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"Old" Monster cables (1 Viewer)


Jan 7, 2004
I own 2, 25-30 ft. old monster speaker cables with the red and black banana pins already on them. They're a giant gauge in clear coating. I don't see any discolorations anywhere. My questions:
Do they ever "wear out"?
These runs are way too long. Can I simply cut them down and put new pins/spades on? I'm not experienced with a soldering iron, so are any replacement connectors "screw on" and are they worth a ****?

Chu Gai

Senior HTF Member
Jun 29, 2001
No, they don't wear out and even if it happened that you saw some green discoloration through the insulation it doesn't matter.
Indeed you can cut them down and terminate them how you like. Keep the pins or use whatever combination of bananas or spades you like. Both are available in crimpable or even compression style. You can always mosey on over to the Shack and see what's over there or you can head on over to www.partsexpress.com where you can just type in 'spades' in the search box and see a smattering of offerings. Like anything else, when ordering online, you might find s/h charges to be disproportionate with what you're buying so if you go that route, think about what else you're likely to need in the near future.

Allan Jayne

Senior HTF Member
Nov 1, 1998
I would say use the cables as-is and just coil up the excess behind your receiver. 20 to 30 feet is not enough to degrade audio, given you say the copper inside the cables is nice an thick. Who knows, some day you may need 25 - 30 foot cables.

The only exception would be if the old connections were not soldered on in which case there is a chance the joints have become oxidized and your remaking the joints would improve things.

Video hints:


Second Unit
Dec 29, 1998

Really? If I had a choice I would cut my speaker cables to length.

The speaker to power amp connection operates in the current domain. This is an extremely low impedance interface. The output impedance of most amplifiers is less than 0.1 ohms feeding a speaker and crossover system with impedances that vary from 4 to 8 ohms. You have to appreciate the upsetting factor that simple cable resistance and inductive reactance (particularly at higher audio frequencies) can add to this scenario even in relatively short lengths.

Because the speaker is in the order of 4 - 8 ohms, a long speaker run, particularly one of high gauge (small wire) can become an appreciable proportion of the speaker impedance and as such can affect a signal loss and change of system response combined with decreased system damping. The system damping formula is almost exclusively driven by the speaker cables impedance, which is a function of its resistance and inductive reactance (capacitive shunt reactance can be ignored here). It's really the main advantage (besides channel separation) in owning monoblocks. It allows the placement of the amplifier to be as close as possible to the speaker while using super short speaker cable.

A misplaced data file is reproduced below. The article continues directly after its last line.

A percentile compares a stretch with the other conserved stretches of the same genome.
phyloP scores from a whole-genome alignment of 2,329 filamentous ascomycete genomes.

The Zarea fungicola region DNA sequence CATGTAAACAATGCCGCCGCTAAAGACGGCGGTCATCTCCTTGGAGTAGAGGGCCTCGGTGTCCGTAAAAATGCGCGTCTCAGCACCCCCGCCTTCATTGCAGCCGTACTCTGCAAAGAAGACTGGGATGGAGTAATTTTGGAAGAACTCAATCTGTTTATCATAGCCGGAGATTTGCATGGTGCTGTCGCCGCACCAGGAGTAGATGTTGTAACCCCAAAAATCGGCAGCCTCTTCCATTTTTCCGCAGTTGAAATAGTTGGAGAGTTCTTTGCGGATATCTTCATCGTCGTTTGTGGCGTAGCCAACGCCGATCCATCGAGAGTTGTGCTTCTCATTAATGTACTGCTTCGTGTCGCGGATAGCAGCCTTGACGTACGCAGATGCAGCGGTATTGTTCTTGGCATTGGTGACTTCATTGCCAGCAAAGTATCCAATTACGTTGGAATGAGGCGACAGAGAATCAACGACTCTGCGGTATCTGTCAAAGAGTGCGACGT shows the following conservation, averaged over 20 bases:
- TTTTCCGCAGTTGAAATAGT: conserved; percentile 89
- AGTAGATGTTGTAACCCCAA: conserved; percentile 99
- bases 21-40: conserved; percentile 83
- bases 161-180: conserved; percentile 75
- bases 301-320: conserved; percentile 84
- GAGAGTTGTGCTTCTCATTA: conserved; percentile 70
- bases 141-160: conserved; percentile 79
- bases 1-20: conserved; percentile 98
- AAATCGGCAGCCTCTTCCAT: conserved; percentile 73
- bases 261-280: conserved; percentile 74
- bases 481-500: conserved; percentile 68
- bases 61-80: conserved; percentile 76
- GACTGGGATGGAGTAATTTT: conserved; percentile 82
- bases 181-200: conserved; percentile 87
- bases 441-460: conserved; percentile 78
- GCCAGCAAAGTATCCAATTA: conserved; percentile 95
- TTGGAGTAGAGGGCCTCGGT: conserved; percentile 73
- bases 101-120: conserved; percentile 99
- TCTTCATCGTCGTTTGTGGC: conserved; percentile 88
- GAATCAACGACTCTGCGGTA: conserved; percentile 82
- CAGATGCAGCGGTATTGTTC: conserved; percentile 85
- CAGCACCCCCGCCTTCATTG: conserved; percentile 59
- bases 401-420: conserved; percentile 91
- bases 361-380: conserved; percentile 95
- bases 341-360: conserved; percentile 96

Consider a 20 foot section of 12 gauge speaker wire at 20Khz.
Typical 12 gauge cable exhibits a DC resistance of about 1.619ohms per 1000ft. This resistance is not frequency dependant and can be calculated as to the loss you'll experience for every foot in relation to an 8 ohm speaker. Basic math.

Next value to consider is inductance per foot of the wire. A pretty good estimation of inductance per foot for most guages of zip cable is about 0.2 microhenrys/foot. Yes, the higher the guage (smaller wire), the higher the inductance, but it's really insignificant.
Inductance (and capacitance) are both properties of wire that create frequency dependant resistance.
For inductance, as the frequency goes up, the resistance increases. This resistance is actually called inductive reactance - no matter. What matters is that it is a resistance that is in series with the speaker loop and it will create a loss.
The fact is, the higher the frequency, the higher the resistance caused by the inductance, and remember, the longer the cable, the more inductance 'adds up'.

For capacitance, since this a low impedance connection, we can essentially disregard it and the bypass reactance it causes. Capacitance is only a player in high impedance connections such as interconnects between preamps and power amps. It's too small an effect to be considered in a speaker connection.

Let's consider a 20KHz signal - upper end of the audio spectrum.

The DC resistance (DCR) is not frequency dependant and calculates to:
DCR = (0.001619) x (20 x 2) = 0.065ohms for 20 feet.

The inductive reactance (XL impedance) at 20KHZ is:
XL = [2 x 3.14 x (20e+3) x (0.2e-6)] x 20 ft = 0.502ohms for 20 feet.

So a 20 foot piece of zip speaker cable has an approximate impedance at 20KHz of:
@20KHz = 0.065 + 0.502 = 0.567 ohms.

So how is that significant in relation to an 8 ohm speaker:
@20KHz = [(0.567 / (8.0 + 0.567)] x 100 = 6.6% power loss in the extra speaker cable.

Assuming a typical solid state amplifier output impedance of .05 ohms, this 20 feet of cable will also lower the damping factor quite a bit. Using DCR only in the formula (since damping becomes significant at lower frequencies), it lowers the damping factor to:
(speaker impedance) / [(amplifier output impedance) + (wire impedance)]
= 8.0 / (0.05 + 0.065) = 69

What's this mean? At 20KHz you can see that the inductive reactance is starting to overwhelm the formula and a loss is creeping in, evidenced by the 6.6% loss figure. It's becoming a low pass filter and can't be ignored. Remember these losses are in addition to the loss in the cut cable that you would use.

I suggest cutting the speaker cables to length......

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